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2 Responses to Israel is not in danger of disappearing as long as it doesn’t heed its well-wishers

  1. Brian Goldfarb says:

    If I can take just one sentence out of that Rubin article and comment on it:
    “Part of the problem here is that all too many Western intellectuals no longer believe in fighting—or even sacrificing–for your country; patriotic pride or nationalism or religion; or even the nation-state itself.”

    Actually, Rubin may well be right about “intellectuals” (although I’d want to narrow it to “some” or “certain” intellectuals), but this is plainly not true of _all_ those of influence and power in the democracies. Whatever else you may think of him, Obama has continued the effort in Afghanistan and made a strong speech in the UN on the Middle East: he’s not about to give up on democracy. I didn’t vote for them, but the present UK government has stood by the US, just as the previous regime did: it’s what the Brits do, even if too many of them prefer the myth of Lawrence of Arabis to the messy truth of the real Middle east.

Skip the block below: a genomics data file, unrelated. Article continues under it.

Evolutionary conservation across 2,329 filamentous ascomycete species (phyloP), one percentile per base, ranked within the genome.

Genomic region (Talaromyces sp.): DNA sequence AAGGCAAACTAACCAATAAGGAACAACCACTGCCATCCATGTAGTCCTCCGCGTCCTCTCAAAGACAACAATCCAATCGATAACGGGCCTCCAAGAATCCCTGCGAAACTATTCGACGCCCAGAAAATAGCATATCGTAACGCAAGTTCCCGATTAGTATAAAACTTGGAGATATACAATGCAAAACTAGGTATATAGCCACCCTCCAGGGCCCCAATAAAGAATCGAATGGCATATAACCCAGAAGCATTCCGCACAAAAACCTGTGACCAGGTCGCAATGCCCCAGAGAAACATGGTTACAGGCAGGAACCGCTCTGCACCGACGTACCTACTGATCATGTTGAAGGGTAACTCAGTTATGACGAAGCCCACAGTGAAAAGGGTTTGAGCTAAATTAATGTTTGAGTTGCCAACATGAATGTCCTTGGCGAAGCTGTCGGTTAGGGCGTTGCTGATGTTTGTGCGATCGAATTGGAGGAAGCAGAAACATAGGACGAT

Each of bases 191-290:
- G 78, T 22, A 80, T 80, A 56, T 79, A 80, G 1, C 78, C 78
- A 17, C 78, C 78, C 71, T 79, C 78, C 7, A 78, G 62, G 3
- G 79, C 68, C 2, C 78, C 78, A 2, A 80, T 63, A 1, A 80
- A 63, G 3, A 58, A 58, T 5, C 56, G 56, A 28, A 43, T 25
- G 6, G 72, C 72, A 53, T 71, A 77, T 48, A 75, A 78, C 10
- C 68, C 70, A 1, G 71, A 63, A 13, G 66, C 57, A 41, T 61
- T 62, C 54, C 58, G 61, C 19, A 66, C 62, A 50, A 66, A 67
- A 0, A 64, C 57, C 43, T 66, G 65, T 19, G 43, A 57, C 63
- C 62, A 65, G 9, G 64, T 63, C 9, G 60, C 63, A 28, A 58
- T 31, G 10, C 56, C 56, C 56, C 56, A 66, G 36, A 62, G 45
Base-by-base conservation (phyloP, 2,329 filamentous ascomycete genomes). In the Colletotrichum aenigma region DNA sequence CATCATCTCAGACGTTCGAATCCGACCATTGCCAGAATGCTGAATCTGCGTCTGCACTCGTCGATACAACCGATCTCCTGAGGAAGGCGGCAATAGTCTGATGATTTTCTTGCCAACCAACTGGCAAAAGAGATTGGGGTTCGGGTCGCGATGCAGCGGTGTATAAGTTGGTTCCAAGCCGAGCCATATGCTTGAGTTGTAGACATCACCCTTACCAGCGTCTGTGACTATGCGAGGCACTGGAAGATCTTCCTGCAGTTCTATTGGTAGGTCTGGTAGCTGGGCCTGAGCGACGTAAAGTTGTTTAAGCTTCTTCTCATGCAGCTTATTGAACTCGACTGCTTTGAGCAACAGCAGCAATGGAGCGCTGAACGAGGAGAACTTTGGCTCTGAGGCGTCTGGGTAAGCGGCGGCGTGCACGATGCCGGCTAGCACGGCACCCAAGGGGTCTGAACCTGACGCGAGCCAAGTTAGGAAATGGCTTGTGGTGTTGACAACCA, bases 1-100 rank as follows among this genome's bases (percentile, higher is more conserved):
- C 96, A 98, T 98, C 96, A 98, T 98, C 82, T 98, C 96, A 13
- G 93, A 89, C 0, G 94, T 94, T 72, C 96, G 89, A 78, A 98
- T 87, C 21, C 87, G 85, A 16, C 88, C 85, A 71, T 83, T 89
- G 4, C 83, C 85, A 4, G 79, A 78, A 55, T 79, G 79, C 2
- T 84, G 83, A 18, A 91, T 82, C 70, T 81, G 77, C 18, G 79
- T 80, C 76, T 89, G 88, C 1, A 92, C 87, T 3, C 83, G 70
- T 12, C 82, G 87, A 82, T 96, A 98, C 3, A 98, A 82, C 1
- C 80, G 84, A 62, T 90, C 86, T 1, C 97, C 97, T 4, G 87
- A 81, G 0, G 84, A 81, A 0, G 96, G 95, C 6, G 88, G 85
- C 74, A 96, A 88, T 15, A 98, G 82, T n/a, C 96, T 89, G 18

I’d even want to to name some of the intellectuals who know better: how about Nick Cohen? and Norman Geras (on normblog)?

    Or, as I said to the father of a friend (himself a WW2 veteran), “rouse the democracies at your peril: they’re likely to continue to the end”. Regime change often fails to change the desire to see the struggle through: BUsh may have started the fight, but Obama was the one who oversaw the chasing down and execution of bin Laden.

    • anneinpt says:

      Of course Rubin was generalizing; he was doing it to make a point. I agree with you about Nick Cohen and Norman Geras. I’m a fan of both of them; they constitute part of the sane left and wish there more of them.

      I’m still not a fan of Obama, sorry. He may have finished the job started by Bush, but I don’t think his heart is in it. Luckily there are many checks and balances in the American system which stop them from going completely off track.